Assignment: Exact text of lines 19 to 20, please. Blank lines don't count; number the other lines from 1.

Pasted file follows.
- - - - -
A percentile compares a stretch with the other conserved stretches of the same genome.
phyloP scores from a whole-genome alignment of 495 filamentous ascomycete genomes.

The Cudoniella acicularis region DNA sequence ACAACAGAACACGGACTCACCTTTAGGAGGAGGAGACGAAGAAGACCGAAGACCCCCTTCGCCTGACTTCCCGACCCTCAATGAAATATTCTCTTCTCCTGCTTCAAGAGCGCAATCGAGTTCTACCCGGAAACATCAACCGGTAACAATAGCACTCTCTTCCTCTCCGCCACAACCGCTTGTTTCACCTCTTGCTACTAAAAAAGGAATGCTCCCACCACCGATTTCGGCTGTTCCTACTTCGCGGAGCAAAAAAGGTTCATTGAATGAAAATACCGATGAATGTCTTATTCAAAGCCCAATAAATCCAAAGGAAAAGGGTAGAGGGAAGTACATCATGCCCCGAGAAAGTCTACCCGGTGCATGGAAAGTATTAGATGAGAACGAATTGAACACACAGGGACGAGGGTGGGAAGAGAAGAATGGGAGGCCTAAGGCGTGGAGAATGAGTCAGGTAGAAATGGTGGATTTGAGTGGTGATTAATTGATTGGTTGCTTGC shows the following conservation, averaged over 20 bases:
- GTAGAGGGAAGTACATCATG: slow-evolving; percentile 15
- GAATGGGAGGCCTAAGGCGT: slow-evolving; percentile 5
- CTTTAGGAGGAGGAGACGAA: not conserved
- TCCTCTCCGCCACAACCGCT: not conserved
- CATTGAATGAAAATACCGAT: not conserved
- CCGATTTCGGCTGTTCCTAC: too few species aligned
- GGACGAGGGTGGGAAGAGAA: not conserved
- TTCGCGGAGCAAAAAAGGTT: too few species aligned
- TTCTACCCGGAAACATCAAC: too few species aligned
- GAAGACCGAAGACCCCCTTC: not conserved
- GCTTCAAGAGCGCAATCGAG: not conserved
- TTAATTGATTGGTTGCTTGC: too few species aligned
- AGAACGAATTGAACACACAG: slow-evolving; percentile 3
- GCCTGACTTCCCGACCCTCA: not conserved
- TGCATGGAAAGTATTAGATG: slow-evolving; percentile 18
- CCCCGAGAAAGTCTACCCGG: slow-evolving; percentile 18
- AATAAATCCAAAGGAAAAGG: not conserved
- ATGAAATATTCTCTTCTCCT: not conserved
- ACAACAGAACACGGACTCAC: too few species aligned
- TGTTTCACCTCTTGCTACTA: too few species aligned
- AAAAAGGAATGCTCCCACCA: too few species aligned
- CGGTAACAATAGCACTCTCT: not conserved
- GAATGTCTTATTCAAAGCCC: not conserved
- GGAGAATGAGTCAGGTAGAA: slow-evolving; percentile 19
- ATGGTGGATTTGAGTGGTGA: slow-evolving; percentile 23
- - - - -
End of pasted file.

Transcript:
- CCCCGAGAAAGTCTACCCGG: slow-evolving; percentile 18
- AATAAATCCAAAGGAAAAGG: not conserved